France on Wednesday pledged to send 500,000 doses of coronavirus vaccines to Lebanon, along with €100 million ($118.9 million) in emergency aid to rebuild Beirut a year after a massive explosion tore through the capital city, Anadolu Agency reported.
In a virtual joint conference led by French President Emmanuel Macron and UN Secretary General Antonio Guterras, international leaders from 40 different governments and institutions came together with the aim of helping the recovery of Lebanon, still reeling and grief-stricken a year after the blast in the Port of Beirut left miles of devastation and over 200 people killed.
The leaders hope to raise €357 million in emergency assistance for the country, with Macron tuning in from his official state residence, Fort de Bregancon, in the Mediterranean city of Bormes-les-Mimosas.
The massive blast erupted on Aug. 4, 2020, when 2,750 tons of ammonium nitrate that had been stored for six years in a warehouse detonated. Terrorism was quickly ruled out but the exact cause of the explosion is still unknown.
The ammonium nitrate — an odorless substance commonly used as fertilizer — had been seized from a cargo ship in 2014 and never properly disposed of. Not combustible on its own, ammonium nitrate can ignite under extreme heat.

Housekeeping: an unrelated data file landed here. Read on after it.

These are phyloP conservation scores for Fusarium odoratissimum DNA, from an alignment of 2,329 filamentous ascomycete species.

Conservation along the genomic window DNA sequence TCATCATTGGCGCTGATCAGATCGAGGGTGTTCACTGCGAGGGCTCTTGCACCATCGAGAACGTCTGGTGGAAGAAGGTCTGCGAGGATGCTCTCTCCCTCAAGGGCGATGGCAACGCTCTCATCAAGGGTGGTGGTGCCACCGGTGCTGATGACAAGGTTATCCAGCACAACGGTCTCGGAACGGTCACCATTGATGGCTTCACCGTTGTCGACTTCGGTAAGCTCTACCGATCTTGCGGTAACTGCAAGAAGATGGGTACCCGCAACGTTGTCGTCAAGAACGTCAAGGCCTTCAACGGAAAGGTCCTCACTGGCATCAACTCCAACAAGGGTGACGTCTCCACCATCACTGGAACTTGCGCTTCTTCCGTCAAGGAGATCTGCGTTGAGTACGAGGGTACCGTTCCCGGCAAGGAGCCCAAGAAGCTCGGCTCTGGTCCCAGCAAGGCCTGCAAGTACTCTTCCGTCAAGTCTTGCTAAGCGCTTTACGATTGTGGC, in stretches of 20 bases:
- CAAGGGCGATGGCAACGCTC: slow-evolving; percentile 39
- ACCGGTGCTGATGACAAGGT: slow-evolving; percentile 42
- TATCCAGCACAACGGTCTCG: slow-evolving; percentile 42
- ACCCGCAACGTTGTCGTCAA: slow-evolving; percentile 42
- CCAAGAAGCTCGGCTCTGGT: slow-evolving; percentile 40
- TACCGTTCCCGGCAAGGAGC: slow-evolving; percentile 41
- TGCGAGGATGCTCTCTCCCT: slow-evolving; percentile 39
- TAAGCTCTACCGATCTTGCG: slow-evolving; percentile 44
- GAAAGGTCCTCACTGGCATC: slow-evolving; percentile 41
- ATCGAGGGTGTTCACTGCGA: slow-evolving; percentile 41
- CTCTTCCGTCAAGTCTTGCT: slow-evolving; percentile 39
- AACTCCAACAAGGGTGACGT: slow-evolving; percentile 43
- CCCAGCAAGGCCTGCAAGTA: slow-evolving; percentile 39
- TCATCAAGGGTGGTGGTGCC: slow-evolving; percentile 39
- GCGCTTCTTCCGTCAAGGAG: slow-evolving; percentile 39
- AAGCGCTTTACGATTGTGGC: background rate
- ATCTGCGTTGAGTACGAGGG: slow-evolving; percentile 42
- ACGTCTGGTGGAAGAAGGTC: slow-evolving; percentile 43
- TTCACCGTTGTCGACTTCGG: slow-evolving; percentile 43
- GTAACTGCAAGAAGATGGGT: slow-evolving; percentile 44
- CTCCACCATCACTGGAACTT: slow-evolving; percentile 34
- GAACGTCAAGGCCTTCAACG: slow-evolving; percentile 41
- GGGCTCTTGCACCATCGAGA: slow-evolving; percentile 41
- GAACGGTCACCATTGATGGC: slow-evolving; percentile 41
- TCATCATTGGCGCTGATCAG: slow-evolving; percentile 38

According to Lebanon's Ministry of Health, the explosion claimed the lives of 218 people, injured 7,500, and caused €13 million in property damage. Much of the devastation remains and rebuilding has been incredibly slow, with 300,000 people having lost their homes.
The explosion was felt on the island of Cyprus, roughly 100 miles (160 kilometers) west, and even as far away as Turkey, Israel, Syria, Palestine, and parts of Europe. The blasts registered 3.3 on the Richter scale, used to measure the intensity of earthquakes.
France sent three military planes to Beirut the morning after the blasts, loaded with 55 French soldiers, a dozen doctors, 6 tons of military equipment, and 15 tons of other equipment and aid. Macron traveled to Lebanon two days after the disaster to assess the situation, meeting with Lebanon's President Michel Aoun and then-Prime Minister Hassan Diab.
Macron spoke at the conference on Wednesday of "unspeakable dysfunctions" regarding what he calls a lack of leadership in Lebanon over the past year as the country grapples with the aftermath of the blast, as well as continued severe unemployment, inflation, and poverty.
One year on, a new government has yet to be formed, while an investigation into the blast has yet to yield any arrests of politicians amid allegations of widespread corruption.
In June, a new prime minister in Lebanon, Najib Mikati, was elected in hopes of moving the country towards better rule and further reconstruction. The previous Prime Minister, Hassan Diab, resigned less than a week after the explosion last August.